As the population increases, so too do industrial demands, leading to strained agriculture, food, paper, and commercial industries.
Technology and the means of manufacturing have advanced rapidly, and, while significantly important, these processes are often very damaging. Now, full-scale industrial factories pollute their surrounding environments and ultimately, the world – so much so that industrial waste is one of the biggest sources of water pollution.
What is industrial pollution?
To understand its impacts, we must first understand the sources of industrial pollution. The short answer is that it constitutes any pollution of which the source is industry of any form.
As for the longer answer, well, let’s look at some common industrial pollutant-causing activities:
- Burning coal and fossil fuels (oil, petroleum, natural gas)
- The release of chemical solvents
- Radioactive material leakage
- The release of untreated waste
Industrial waste can be both hazardous and non-hazardous, with the latter including things like rubbish and debris. It goes without saying that ‘non-hazardous’ doesn’t necessarily equal ‘fine for the environment’.
Waste classed as hazardous include things like ammonia, solvents, and petroleum, and are classified as such because they have one or more of the following characteristics:
The effects of industrial waste
When metals, chemicals, and sewage are released or leak into the environment, they cause significant air, soil, and water pollution – the latter being one of the most devastating results.
Often, untreated wastewater is wrongly released back into bodies of water due to lack of infrastructure or regulation. When this happens, lakes, rivers, and coastal waters can become significantly polluted.
Pollutants like total organic carbon (TOC) and compounds containing nitrogen and phosphorous can lead directly to eutrophication, which can often be the death of a body of water.
What is eutrophication?
Eutrophication occurs when a body of water becomes enriched with nutrients and minerals. While that might sound like a good thing, it is precisely the opposite. In fact, eutrophication promotes the growth of an overabundance of toxic algae and plants, that in turn increase levels of carbon dioxide in water.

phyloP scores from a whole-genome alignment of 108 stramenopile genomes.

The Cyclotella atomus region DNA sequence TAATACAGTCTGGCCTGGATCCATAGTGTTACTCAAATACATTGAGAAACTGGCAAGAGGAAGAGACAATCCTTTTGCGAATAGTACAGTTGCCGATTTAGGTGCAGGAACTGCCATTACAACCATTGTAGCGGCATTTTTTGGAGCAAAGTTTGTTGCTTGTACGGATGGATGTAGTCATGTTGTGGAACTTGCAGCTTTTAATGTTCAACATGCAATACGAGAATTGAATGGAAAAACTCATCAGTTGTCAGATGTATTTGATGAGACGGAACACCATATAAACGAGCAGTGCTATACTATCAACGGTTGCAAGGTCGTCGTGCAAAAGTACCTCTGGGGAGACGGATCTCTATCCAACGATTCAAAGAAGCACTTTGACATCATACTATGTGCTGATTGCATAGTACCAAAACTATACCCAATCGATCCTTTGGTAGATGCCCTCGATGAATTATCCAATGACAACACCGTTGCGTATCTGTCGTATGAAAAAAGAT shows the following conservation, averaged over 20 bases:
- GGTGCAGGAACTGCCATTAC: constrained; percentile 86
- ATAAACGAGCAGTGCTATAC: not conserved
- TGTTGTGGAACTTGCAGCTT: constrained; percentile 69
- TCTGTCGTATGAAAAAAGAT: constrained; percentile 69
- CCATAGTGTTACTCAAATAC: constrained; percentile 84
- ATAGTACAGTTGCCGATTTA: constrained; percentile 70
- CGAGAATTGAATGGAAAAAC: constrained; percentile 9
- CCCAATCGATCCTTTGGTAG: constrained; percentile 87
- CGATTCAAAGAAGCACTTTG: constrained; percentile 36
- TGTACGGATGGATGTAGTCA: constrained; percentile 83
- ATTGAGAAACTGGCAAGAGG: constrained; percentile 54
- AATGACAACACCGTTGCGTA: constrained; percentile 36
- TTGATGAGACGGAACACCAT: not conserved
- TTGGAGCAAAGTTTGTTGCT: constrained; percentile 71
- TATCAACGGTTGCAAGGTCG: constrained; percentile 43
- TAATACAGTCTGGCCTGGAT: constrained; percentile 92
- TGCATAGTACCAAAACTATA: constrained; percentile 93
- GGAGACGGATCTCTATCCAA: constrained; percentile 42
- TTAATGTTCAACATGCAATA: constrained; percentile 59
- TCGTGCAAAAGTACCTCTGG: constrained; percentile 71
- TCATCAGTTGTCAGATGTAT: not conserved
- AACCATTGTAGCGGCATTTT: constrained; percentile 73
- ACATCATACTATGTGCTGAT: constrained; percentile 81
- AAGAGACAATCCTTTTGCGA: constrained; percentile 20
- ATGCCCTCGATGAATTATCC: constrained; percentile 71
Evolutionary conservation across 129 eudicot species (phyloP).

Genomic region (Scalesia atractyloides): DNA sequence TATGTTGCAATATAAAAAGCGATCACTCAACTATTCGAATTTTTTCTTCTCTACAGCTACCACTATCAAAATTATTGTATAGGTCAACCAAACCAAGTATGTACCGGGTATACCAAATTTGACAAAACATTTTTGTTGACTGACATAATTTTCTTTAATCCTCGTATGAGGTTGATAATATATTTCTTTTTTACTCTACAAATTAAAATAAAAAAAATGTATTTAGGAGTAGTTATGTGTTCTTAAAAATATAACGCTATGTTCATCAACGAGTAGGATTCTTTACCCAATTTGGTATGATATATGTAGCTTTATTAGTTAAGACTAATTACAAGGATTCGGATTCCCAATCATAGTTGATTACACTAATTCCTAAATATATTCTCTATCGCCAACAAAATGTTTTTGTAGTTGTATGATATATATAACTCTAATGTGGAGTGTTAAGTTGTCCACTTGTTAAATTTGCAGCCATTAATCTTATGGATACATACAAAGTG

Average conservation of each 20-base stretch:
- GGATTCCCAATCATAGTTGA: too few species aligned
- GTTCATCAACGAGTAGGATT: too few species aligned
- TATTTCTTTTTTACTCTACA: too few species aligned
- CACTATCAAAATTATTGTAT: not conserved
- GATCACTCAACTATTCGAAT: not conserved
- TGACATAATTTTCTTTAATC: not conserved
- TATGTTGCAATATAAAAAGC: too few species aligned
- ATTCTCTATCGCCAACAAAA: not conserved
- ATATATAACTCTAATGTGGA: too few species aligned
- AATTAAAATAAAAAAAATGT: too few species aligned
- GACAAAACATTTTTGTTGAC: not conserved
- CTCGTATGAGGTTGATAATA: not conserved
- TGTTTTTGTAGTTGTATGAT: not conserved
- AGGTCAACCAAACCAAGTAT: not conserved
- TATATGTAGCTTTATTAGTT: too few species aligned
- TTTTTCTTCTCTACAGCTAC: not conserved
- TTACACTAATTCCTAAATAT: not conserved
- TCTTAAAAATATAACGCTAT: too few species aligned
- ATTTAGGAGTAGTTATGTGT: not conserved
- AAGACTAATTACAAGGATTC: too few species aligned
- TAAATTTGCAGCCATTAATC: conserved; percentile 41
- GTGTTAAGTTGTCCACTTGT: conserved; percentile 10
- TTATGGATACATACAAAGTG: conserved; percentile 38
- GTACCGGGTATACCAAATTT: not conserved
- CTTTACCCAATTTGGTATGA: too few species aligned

By nature of growing rapidly on the surface of the water, toxic algal blooms can decrease sunlight and lead to hypoxia (a lack of oxygen). Oxygen starved waters are, as you can imagine, not ideal for aquatic life. Fish die and biodiversity dramatically decreases.
As the excess plant matter decomposes, carbon dioxide releases and eventually makes its way into the ocean. This leads to ocean acidification, which is harmful to marine life – including the shellfish that we eat.
So it’s easy to see how fine of a balance is needed to sustain aquatic life. Without human intervention, eutrophication is a natural (but slow) process that occurs over centuries. The problem lies in industrial waste speeding this up, with consequences for drinking water, fisheries, and recreational water alike.
Water pollution is a cycle
Water pollution doesn’t solely impact aquatic life. To put it simply, water is so important because it sustains all living things.
We have come to rely heavily on water for industry and agriculture – but what about when the water we use is itself contaminated? The farmer uses the water for irrigation purposes, and the quality of our crops is affected. More fertilisers are used, and fertilisers pollute the water, and so on.
The thing is that water is not a limitless, ever-renewing resource; in fact, we’re running out of it. Water pollution perpetuates itself without intervention and innovation. So what can we do?
The solution to industrial pollution
There are a few things that need to change to minimise industrial pollution, namely:
- Policy changes and effective enforcement
- Controlled industrial growth and forward planning
- Investment in new, sustainable technologies
- Managed waste disposal and treatment where disposal is damaging
- Reduced usage of natural resources that involve damaging extraction
Without a holistic approach to industrial pollutant management, efforts are made redundant. In order to turn this around, changes need to be immediate and global.
The EU, for example, has put in place a ‘Zero Pollution Action Plan’ that aims to reduce water pollution – and the UK should be sure to follow suit. After all, if there’s no policy, there’s no incentive for businesses in industry to do things differently.
Water monitoring’s place in industrial waste management
If we’re to have a future where industrial waste is healthily managed and doesn’t pollute the environment, a key part of the process is water monitoring.
Responsible companies and industries will partake in regular assessments of environmental impact – and what easier way to do so than with Aquaread’s water monitoring equipment?
Let’s work towards a green (although preferably not algae-filled) future together.